Trends in Suicide among Urban White and Urban African American Males: 1980 to 2002

Tim Wadsworth, University of Colorado at Boulder
Charis Kubrin, George Washington University
Jerald Herting, University of Washington

Historically, whites have committed suicide at a greater rate than blacks. However, recent reports show this gap is narrowing, primarily due to a significant rise in young African American male suicide. While many explanations for this increase have been proposed, we know of no empirical research that has examined the causes of increased rates nor made comparisons of long term trends in these patterns across cities. Using data from the Multiple Mortality Cause of Death Records, the Supplemental Homicide Reports, and the U.S. Census for 1980-2000, we employ latent growth model approaches, as well as pooled time series to examine the process by which variation and change in the demographic, economic, and cultural characteristics of cities have influenced suicide subpopulations. To our knowledge, this is the first study to examine the causes and correlates of rising suicide rates among young black males over the last twenty plus years.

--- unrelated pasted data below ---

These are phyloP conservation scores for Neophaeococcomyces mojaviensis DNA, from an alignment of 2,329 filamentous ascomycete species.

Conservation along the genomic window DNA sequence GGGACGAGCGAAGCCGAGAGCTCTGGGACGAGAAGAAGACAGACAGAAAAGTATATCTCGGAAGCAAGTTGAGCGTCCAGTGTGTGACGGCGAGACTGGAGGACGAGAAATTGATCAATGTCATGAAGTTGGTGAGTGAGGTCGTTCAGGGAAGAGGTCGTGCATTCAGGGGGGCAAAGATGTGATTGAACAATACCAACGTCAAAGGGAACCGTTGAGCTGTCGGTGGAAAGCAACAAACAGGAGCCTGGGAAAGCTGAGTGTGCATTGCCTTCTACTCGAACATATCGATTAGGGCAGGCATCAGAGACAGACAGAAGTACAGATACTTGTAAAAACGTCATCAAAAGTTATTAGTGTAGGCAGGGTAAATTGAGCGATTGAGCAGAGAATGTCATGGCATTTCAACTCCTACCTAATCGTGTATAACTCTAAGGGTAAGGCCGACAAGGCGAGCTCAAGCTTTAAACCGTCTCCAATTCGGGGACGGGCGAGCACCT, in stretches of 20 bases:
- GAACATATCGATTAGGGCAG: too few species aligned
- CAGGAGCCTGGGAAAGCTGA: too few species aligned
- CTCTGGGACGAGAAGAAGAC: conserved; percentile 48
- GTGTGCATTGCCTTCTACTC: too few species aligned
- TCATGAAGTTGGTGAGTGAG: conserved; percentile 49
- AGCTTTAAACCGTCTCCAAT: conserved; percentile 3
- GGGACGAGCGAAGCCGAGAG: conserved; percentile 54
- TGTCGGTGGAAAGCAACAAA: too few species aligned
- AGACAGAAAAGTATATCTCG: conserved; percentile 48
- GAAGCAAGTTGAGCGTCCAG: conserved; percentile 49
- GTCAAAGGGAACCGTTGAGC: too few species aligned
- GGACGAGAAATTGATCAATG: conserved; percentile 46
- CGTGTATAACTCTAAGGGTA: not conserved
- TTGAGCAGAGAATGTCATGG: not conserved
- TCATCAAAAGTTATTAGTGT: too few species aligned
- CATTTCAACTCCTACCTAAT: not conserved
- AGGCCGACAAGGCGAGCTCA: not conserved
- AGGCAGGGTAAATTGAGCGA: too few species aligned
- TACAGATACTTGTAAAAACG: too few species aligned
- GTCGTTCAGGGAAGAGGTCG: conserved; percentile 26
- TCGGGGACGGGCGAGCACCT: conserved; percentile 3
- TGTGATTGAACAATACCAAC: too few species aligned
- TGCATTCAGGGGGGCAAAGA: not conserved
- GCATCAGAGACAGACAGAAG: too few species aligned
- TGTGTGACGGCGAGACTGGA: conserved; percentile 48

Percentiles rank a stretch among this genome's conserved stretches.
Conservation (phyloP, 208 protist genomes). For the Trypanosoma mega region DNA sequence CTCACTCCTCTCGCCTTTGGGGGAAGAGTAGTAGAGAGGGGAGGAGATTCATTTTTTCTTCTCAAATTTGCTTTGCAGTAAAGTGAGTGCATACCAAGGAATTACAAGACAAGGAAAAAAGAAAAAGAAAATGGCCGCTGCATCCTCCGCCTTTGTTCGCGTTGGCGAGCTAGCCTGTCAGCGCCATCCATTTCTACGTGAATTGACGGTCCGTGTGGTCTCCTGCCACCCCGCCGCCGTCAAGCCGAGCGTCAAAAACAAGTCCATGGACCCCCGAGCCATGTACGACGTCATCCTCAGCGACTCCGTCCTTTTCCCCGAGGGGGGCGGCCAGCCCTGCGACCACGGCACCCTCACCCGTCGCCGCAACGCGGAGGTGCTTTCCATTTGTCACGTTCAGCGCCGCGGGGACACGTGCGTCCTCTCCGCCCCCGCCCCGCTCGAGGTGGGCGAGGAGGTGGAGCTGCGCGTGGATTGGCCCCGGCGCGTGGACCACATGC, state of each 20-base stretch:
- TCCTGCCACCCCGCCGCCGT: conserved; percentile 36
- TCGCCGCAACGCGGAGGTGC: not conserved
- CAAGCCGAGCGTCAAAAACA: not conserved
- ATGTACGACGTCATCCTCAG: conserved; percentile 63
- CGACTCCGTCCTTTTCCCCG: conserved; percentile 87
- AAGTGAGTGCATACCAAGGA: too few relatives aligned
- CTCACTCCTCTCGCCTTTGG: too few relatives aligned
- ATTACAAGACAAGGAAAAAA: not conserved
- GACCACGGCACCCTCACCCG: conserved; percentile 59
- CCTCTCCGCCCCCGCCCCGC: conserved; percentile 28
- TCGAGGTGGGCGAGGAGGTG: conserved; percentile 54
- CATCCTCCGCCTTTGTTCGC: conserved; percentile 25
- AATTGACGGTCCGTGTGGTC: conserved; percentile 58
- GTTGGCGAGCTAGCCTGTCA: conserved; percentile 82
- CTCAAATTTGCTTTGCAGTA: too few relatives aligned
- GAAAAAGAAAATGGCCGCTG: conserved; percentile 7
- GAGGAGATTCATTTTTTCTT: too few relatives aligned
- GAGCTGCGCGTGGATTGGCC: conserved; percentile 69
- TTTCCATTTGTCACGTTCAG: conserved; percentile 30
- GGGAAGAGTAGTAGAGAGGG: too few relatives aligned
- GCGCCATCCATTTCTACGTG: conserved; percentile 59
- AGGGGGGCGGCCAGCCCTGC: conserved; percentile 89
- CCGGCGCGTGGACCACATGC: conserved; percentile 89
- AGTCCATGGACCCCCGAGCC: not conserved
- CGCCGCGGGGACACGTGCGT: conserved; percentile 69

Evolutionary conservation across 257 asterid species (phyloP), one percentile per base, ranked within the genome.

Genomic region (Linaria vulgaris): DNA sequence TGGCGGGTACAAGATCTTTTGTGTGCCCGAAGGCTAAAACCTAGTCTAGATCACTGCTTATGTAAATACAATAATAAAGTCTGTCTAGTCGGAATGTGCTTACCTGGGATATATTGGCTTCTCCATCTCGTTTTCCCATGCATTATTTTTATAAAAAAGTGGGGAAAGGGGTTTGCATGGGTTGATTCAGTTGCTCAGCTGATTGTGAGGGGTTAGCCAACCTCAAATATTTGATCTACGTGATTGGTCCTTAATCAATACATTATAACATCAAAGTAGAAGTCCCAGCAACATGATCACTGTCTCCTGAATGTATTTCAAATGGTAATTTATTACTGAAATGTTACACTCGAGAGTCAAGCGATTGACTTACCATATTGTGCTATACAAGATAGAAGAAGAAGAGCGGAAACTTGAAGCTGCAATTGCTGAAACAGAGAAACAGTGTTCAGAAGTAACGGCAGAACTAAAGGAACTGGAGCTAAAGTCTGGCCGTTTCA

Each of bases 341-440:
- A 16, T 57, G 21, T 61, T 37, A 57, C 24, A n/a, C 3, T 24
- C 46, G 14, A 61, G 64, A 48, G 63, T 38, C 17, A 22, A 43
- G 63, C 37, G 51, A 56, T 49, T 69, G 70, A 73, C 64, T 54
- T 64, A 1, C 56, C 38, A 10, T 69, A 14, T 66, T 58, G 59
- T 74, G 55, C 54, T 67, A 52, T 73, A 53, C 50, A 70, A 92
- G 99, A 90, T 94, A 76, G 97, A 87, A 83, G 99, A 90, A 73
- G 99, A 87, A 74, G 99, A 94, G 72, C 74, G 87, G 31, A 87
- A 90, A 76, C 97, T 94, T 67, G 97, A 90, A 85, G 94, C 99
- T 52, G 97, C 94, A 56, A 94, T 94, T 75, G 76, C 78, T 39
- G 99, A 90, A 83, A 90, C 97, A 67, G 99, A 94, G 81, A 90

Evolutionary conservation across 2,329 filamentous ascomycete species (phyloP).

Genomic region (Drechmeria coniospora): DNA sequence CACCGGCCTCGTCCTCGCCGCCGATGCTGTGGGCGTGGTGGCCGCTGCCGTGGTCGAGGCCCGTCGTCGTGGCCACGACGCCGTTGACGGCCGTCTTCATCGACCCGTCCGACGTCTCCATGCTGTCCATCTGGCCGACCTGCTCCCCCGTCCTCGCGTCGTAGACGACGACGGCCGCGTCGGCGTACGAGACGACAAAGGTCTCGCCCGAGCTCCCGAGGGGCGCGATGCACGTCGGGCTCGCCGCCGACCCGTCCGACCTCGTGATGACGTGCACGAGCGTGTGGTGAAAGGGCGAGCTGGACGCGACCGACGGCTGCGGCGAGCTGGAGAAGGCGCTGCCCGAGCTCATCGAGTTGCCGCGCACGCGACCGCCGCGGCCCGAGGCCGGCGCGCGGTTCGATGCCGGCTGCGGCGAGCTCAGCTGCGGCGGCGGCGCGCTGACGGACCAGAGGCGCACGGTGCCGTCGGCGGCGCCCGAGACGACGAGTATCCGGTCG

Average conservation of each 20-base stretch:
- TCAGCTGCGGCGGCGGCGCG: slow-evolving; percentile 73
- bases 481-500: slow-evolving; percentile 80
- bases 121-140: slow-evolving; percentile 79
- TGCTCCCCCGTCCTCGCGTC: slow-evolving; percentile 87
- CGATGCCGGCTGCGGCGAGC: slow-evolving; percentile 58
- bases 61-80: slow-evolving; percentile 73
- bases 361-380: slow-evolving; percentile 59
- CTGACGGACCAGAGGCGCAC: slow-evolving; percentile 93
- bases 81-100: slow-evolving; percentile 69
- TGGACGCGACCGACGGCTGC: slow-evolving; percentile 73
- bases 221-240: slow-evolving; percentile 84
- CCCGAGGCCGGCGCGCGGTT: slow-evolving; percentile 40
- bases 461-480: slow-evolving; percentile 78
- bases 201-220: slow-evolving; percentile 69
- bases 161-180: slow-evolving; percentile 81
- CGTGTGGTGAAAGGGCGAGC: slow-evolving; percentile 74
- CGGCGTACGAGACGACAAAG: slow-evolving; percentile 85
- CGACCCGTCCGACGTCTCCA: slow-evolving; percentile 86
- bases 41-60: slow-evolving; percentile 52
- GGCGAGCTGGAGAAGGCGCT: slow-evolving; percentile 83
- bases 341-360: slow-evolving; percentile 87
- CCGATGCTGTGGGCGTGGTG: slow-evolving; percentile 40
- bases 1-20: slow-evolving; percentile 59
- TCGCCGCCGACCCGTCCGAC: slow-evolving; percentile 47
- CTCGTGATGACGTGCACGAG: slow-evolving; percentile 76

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Presented in Session 158: Race and Ethnic Disparities in Morbidity and Mortality in the United States